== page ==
We'd like to appolozise for the delay in the production of the BLYST Nano sensor board. Initially, the design was based on the TDK MPU-9250, but by the time Crowd Supply campaign started that chip was announced end of life. Read the full update.
First, we'd like to thank you all very much for your support of the BLYST Nano. Read the full update.
Thanks you very much all for your support. The campaign is ending soon. After the campaign the price might be higher. Please help us to keep the price low by placing your pledge, as we need more volume for that. Read the full update.
The IDAP-Link has a special mode that allows flashing the nRF5x series via the COM port with a terminal program that support sending raw text files such as the CoolTerm. It is especially useful when you need to flash the nRF5x on a computer that does not have all the IDAP software installed. Here is how to use that mode. Read the full update.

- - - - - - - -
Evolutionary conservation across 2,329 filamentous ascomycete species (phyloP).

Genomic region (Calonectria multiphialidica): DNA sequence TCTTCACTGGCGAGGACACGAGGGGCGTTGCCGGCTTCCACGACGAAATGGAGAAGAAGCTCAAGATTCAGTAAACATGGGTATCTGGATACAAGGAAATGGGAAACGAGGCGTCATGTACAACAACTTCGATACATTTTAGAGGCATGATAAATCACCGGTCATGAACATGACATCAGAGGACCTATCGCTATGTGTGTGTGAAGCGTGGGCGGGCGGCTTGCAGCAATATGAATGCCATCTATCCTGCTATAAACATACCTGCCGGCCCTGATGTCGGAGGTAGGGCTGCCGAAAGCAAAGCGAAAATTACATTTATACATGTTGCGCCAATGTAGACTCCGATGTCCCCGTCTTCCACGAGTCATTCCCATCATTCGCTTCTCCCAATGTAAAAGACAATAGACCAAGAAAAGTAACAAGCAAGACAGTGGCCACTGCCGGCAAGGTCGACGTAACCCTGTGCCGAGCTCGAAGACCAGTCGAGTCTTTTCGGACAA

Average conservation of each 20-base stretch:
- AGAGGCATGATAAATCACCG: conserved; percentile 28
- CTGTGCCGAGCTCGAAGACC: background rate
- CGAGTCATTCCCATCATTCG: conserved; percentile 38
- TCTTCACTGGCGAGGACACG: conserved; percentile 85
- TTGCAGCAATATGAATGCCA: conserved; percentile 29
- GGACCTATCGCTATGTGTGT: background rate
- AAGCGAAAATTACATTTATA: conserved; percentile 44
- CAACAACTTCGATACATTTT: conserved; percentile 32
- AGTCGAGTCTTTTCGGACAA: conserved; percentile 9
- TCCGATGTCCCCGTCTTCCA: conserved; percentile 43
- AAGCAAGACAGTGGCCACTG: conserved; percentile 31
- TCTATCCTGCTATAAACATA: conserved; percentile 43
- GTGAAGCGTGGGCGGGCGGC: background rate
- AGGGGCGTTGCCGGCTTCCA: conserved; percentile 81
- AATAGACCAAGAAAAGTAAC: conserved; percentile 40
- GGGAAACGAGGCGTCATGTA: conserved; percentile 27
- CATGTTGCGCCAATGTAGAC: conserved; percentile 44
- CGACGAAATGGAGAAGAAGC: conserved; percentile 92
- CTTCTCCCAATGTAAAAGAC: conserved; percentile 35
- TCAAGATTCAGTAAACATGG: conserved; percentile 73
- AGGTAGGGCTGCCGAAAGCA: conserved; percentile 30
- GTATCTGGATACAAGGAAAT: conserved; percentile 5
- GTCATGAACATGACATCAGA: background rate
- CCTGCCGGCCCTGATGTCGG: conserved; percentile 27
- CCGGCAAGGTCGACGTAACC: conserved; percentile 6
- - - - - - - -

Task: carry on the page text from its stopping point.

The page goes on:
Most, if not all, tiny modules are designed with compromises. They usually have two options: more I/O and hard to solder, or fewer I/O and easier to solder. The BLYST Nano, on the other hand, is design to be easy to solder without compromising I/O. The video below shows how easily you can hand solder it on the breakout board. Read the full update.
Electronics and computer programming began as a hobby in my teenager days. Read the full update.
This campaign is now live! Meet BLYST Nano - the finger-tip sized ARM Cortex-M4F module with BT 5, BT Mesh, 30 I/O, and more. Read the full update.